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Problems associated with randomized controlled clinical trials in breast cancer

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The domination of the randomized controlled clinical trial in clinical research in breast cancer is questioned in the context of adjuvant therapy. The criteria for selection of cases by TNM classification are shown to be poorly related to tumour behaviour. The factors that determine outcome — the presence or absence of metastases, their size at the time of presentation of the primary cancer and their growth rate — are not measured. Metastases cannot be detected at sizes below about 10 mm in diameter. This represents about 30 doublings of volume or three-quarters of the life span of the tumour. There is no identifiable starting point for a trial. It is possible to estimate growth rates from the rates of shrinkage in response to primary medical treatment. Modelling of the times at which metastases may appear in the clinic from different possible starting sizes reveals that the usual end points of time from primary diagnosis to metastasis or death have an enormous intrinsic variability. Treatment is merely another confounding variable. The randomized controlled clinical trial is shown to be a poor tool for the investigation of adjuvant treatments. An alternative approach, based upon observation of individual tumour response to primary medical treatment, is commended.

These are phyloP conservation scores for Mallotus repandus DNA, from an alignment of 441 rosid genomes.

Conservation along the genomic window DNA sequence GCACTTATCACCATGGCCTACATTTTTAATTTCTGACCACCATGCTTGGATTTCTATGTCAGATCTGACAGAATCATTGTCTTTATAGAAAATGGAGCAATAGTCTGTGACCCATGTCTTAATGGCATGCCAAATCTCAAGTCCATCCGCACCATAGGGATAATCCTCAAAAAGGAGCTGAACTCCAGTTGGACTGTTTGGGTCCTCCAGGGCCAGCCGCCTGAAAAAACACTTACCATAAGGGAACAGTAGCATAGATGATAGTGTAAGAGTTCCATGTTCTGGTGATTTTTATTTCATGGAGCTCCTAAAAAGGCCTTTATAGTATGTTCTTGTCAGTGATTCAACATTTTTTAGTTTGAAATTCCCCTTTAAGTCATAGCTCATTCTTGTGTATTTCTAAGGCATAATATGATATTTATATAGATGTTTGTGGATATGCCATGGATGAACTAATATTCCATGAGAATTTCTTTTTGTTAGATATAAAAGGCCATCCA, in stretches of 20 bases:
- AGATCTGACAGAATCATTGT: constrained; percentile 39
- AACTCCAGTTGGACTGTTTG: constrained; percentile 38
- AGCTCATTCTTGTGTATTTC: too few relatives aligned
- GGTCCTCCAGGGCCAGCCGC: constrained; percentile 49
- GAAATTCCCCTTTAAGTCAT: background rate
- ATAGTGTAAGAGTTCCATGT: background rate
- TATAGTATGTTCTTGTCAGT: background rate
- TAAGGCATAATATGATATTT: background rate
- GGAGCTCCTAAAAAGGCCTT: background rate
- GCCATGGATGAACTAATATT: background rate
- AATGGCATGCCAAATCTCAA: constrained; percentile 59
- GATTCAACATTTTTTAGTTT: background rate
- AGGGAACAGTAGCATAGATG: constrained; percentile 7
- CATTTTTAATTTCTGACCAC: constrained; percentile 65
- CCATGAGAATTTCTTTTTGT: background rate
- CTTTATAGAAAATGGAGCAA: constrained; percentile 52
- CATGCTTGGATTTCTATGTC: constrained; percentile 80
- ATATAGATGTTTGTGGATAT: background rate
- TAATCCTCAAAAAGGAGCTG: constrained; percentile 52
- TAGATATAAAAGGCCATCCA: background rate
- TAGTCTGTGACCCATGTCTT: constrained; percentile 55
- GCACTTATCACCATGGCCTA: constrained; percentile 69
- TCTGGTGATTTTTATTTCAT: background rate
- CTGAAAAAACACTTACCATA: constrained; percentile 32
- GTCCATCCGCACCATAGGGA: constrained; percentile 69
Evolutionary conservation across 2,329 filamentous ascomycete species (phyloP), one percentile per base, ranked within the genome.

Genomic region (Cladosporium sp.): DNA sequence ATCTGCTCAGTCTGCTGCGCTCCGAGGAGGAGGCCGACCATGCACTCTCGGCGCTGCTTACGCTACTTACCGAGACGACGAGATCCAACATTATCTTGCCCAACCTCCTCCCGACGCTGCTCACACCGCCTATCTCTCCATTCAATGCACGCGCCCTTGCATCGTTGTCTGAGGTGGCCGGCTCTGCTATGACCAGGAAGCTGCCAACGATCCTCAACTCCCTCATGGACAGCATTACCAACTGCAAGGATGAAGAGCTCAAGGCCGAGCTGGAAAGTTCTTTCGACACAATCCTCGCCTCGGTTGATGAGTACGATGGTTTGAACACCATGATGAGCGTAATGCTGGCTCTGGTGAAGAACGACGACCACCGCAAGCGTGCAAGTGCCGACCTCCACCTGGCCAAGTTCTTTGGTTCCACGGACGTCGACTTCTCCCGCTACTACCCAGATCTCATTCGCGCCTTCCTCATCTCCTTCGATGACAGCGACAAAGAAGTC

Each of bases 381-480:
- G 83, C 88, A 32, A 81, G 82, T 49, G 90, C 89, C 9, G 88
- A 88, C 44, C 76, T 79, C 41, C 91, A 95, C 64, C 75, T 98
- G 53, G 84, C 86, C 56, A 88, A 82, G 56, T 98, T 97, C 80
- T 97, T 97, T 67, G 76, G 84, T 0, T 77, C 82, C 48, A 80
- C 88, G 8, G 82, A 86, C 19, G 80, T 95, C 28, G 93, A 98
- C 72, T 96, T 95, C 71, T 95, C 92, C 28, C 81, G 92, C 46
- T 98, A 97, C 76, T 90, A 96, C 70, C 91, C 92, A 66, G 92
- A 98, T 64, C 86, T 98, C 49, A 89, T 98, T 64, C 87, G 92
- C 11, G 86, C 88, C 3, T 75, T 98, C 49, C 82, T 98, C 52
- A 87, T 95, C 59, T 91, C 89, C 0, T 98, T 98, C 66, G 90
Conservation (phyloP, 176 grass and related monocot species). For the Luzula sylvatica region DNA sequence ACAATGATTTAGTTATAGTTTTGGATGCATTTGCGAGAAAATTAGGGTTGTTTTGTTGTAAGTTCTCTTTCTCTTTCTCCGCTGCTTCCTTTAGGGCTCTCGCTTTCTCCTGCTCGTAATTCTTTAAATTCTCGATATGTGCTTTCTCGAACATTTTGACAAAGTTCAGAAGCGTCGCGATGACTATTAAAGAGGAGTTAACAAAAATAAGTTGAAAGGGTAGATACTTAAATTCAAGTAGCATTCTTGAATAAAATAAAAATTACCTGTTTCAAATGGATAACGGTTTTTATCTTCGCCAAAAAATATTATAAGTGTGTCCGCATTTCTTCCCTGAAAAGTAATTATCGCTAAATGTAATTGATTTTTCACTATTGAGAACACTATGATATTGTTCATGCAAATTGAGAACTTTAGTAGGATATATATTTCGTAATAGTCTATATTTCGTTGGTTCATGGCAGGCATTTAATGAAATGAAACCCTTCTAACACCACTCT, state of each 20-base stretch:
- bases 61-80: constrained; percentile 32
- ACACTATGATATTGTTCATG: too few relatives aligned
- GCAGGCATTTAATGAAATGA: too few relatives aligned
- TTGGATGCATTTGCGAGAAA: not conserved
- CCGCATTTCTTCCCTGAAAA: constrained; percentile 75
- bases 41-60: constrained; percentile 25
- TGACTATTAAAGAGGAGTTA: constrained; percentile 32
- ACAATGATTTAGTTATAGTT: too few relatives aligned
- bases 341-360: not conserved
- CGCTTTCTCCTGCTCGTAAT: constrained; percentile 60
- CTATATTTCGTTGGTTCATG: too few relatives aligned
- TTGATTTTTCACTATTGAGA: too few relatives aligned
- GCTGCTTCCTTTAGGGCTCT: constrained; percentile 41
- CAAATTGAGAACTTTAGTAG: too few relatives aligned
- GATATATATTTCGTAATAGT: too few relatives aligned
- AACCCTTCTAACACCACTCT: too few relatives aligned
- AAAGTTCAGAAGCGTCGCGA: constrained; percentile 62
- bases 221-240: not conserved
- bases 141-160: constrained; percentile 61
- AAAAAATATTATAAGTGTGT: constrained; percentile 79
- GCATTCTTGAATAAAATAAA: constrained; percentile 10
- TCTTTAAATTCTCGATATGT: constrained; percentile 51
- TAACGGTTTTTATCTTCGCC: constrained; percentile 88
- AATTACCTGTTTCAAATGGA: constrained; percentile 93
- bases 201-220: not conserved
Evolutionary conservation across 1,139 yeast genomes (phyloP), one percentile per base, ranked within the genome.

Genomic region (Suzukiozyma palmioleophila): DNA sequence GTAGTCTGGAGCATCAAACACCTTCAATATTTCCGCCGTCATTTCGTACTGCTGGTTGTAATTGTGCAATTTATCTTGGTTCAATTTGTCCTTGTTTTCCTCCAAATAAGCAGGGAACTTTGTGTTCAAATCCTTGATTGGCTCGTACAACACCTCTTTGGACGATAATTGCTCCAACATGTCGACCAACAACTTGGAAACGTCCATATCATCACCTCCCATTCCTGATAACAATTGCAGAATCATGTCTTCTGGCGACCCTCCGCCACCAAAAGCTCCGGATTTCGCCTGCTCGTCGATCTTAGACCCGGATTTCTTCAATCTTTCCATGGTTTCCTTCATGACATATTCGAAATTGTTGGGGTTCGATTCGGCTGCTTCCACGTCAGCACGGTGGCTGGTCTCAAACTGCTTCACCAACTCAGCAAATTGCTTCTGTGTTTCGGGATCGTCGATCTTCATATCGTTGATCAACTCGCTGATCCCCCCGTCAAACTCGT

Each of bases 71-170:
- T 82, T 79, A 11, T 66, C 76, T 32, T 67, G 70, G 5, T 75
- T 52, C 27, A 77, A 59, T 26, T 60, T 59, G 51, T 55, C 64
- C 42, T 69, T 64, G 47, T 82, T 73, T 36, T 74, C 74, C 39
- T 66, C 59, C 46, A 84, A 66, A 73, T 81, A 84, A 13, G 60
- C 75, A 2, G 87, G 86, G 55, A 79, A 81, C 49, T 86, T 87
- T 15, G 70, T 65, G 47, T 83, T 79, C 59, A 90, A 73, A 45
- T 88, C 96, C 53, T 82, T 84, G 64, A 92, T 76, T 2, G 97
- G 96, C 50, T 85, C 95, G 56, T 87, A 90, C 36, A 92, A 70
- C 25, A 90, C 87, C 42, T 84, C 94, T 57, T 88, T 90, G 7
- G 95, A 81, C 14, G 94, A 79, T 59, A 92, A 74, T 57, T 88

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Keywords: adjuvant therapy; breast cancer; metastasis; primary medical treatment; randomized controlled clinical trials; tumour growth rates

Document Type: Research Article

Affiliations: Breast Study Centre, Mount Vernon and Watford Hospitals NHS Trust, Mount Vernon Hospital, Northwood, Middlesex HA6 2RN, UK

Publication date: 1998-05-01

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